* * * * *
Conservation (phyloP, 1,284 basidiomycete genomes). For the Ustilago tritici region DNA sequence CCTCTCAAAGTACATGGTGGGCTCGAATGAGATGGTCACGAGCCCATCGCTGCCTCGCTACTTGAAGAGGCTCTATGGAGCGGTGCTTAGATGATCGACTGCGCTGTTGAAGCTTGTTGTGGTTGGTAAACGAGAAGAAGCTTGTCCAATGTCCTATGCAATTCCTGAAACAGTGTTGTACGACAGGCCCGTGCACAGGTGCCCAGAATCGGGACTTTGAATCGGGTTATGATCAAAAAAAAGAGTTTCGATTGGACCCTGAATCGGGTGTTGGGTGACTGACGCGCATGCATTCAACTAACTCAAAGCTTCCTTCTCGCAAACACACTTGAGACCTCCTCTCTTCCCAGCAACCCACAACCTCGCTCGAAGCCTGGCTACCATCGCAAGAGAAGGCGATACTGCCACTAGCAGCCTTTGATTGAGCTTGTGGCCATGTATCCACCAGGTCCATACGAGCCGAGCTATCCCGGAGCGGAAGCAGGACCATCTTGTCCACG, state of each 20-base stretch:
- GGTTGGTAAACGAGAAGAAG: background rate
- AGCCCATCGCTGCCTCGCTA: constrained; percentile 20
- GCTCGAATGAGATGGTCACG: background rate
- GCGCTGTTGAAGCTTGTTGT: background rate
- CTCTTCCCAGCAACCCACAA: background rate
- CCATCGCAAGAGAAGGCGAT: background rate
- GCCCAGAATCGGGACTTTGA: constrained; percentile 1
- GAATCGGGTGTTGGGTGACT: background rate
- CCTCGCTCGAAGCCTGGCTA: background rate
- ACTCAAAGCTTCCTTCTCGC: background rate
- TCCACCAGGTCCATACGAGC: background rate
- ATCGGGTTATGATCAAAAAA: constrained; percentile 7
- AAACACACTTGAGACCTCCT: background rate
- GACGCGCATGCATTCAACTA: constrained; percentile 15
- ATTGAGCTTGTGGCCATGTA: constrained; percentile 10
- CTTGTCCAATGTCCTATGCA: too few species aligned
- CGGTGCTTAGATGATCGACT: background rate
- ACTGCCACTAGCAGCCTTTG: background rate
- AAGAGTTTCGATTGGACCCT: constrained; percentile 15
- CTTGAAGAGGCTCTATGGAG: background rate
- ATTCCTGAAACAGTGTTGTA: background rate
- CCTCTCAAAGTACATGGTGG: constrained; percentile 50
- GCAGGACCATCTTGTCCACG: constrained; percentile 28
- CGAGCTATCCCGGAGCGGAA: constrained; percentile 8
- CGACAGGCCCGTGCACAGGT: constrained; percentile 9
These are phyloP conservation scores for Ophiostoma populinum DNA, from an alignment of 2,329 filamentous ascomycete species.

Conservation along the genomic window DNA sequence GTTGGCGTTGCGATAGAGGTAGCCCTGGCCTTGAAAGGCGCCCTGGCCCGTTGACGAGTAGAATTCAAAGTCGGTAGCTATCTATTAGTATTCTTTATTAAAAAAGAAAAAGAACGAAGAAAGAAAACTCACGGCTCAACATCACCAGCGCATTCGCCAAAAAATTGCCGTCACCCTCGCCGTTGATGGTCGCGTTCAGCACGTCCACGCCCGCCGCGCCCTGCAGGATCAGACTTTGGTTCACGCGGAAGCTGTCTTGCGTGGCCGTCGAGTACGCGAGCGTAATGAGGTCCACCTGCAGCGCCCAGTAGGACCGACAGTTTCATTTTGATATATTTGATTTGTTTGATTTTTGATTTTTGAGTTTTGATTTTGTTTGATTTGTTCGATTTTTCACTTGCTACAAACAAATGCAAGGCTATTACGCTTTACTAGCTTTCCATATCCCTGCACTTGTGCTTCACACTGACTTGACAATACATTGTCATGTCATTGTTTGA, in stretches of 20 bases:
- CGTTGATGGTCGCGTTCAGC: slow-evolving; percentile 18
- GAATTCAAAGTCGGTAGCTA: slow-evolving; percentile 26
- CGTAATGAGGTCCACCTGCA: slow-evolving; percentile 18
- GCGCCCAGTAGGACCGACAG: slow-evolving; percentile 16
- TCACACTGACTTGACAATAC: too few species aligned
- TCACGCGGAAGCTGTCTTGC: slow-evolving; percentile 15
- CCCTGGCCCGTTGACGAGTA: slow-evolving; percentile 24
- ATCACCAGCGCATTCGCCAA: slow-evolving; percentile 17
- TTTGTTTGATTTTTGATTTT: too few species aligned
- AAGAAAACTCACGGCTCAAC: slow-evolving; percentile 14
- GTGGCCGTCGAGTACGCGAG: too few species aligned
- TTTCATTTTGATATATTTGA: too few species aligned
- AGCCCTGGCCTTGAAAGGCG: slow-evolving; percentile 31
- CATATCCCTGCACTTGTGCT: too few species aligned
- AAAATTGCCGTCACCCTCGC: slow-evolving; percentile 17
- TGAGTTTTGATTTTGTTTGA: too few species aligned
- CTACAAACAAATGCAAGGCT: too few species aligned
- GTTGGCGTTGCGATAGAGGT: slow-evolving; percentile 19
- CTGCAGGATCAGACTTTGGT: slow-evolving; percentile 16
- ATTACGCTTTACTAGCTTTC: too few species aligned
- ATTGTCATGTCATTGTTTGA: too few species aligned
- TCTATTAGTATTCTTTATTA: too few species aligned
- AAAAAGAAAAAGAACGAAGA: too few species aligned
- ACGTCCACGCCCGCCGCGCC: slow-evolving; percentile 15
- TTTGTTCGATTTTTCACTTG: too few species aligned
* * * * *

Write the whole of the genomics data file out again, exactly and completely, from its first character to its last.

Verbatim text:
Conservation (phyloP, 1,284 basidiomycete genomes). For the Ustilago tritici region DNA sequence CCTCTCAAAGTACATGGTGGGCTCGAATGAGATGGTCACGAGCCCATCGCTGCCTCGCTACTTGAAGAGGCTCTATGGAGCGGTGCTTAGATGATCGACTGCGCTGTTGAAGCTTGTTGTGGTTGGTAAACGAGAAGAAGCTTGTCCAATGTCCTATGCAATTCCTGAAACAGTGTTGTACGACAGGCCCGTGCACAGGTGCCCAGAATCGGGACTTTGAATCGGGTTATGATCAAAAAAAAGAGTTTCGATTGGACCCTGAATCGGGTGTTGGGTGACTGACGCGCATGCATTCAACTAACTCAAAGCTTCCTTCTCGCAAACACACTTGAGACCTCCTCTCTTCCCAGCAACCCACAACCTCGCTCGAAGCCTGGCTACCATCGCAAGAGAAGGCGATACTGCCACTAGCAGCCTTTGATTGAGCTTGTGGCCATGTATCCACCAGGTCCATACGAGCCGAGCTATCCCGGAGCGGAAGCAGGACCATCTTGTCCACG, state of each 20-base stretch:
- GGTTGGTAAACGAGAAGAAG: background rate
- AGCCCATCGCTGCCTCGCTA: constrained; percentile 20
- GCTCGAATGAGATGGTCACG: background rate
- GCGCTGTTGAAGCTTGTTGT: background rate
- CTCTTCCCAGCAACCCACAA: background rate
- CCATCGCAAGAGAAGGCGAT: background rate
- GCCCAGAATCGGGACTTTGA: constrained; percentile 1
- GAATCGGGTGTTGGGTGACT: background rate
- CCTCGCTCGAAGCCTGGCTA: background rate
- ACTCAAAGCTTCCTTCTCGC: background rate
- TCCACCAGGTCCATACGAGC: background rate
- ATCGGGTTATGATCAAAAAA: constrained; percentile 7
- AAACACACTTGAGACCTCCT: background rate
- GACGCGCATGCATTCAACTA: constrained; percentile 15
- ATTGAGCTTGTGGCCATGTA: constrained; percentile 10
- CTTGTCCAATGTCCTATGCA: too few species aligned
- CGGTGCTTAGATGATCGACT: background rate
- ACTGCCACTAGCAGCCTTTG: background rate
- AAGAGTTTCGATTGGACCCT: constrained; percentile 15
- CTTGAAGAGGCTCTATGGAG: background rate
- ATTCCTGAAACAGTGTTGTA: background rate
- CCTCTCAAAGTACATGGTGG: constrained; percentile 50
- GCAGGACCATCTTGTCCACG: constrained; percentile 28
- CGAGCTATCCCGGAGCGGAA: constrained; percentile 8
- CGACAGGCCCGTGCACAGGT: constrained; percentile 9
These are phyloP conservation scores for Ophiostoma populinum DNA, from an alignment of 2,329 filamentous ascomycete species.

Conservation along the genomic window DNA sequence GTTGGCGTTGCGATAGAGGTAGCCCTGGCCTTGAAAGGCGCCCTGGCCCGTTGACGAGTAGAATTCAAAGTCGGTAGCTATCTATTAGTATTCTTTATTAAAAAAGAAAAAGAACGAAGAAAGAAAACTCACGGCTCAACATCACCAGCGCATTCGCCAAAAAATTGCCGTCACCCTCGCCGTTGATGGTCGCGTTCAGCACGTCCACGCCCGCCGCGCCCTGCAGGATCAGACTTTGGTTCACGCGGAAGCTGTCTTGCGTGGCCGTCGAGTACGCGAGCGTAATGAGGTCCACCTGCAGCGCCCAGTAGGACCGACAGTTTCATTTTGATATATTTGATTTGTTTGATTTTTGATTTTTGAGTTTTGATTTTGTTTGATTTGTTCGATTTTTCACTTGCTACAAACAAATGCAAGGCTATTACGCTTTACTAGCTTTCCATATCCCTGCACTTGTGCTTCACACTGACTTGACAATACATTGTCATGTCATTGTTTGA, in stretches of 20 bases:
- CGTTGATGGTCGCGTTCAGC: slow-evolving; percentile 18
- GAATTCAAAGTCGGTAGCTA: slow-evolving; percentile 26
- CGTAATGAGGTCCACCTGCA: slow-evolving; percentile 18
- GCGCCCAGTAGGACCGACAG: slow-evolving; percentile 16
- TCACACTGACTTGACAATAC: too few species aligned
- TCACGCGGAAGCTGTCTTGC: slow-evolving; percentile 15
- CCCTGGCCCGTTGACGAGTA: slow-evolving; percentile 24
- ATCACCAGCGCATTCGCCAA: slow-evolving; percentile 17
- TTTGTTTGATTTTTGATTTT: too few species aligned
- AAGAAAACTCACGGCTCAAC: slow-evolving; percentile 14
- GTGGCCGTCGAGTACGCGAG: too few species aligned
- TTTCATTTTGATATATTTGA: too few species aligned
- AGCCCTGGCCTTGAAAGGCG: slow-evolving; percentile 31
- CATATCCCTGCACTTGTGCT: too few species aligned
- AAAATTGCCGTCACCCTCGC: slow-evolving; percentile 17
- TGAGTTTTGATTTTGTTTGA: too few species aligned
- CTACAAACAAATGCAAGGCT: too few species aligned
- GTTGGCGTTGCGATAGAGGT: slow-evolving; percentile 19
- CTGCAGGATCAGACTTTGGT: slow-evolving; percentile 16
- ATTACGCTTTACTAGCTTTC: too few species aligned
- ATTGTCATGTCATTGTTTGA: too few species aligned
- TCTATTAGTATTCTTTATTA: too few species aligned
- AAAAAGAAAAAGAACGAAGA: too few species aligned
- ACGTCCACGCCCGCCGCGCC: slow-evolving; percentile 15
- TTTGTTCGATTTTTCACTTG: too few species aligned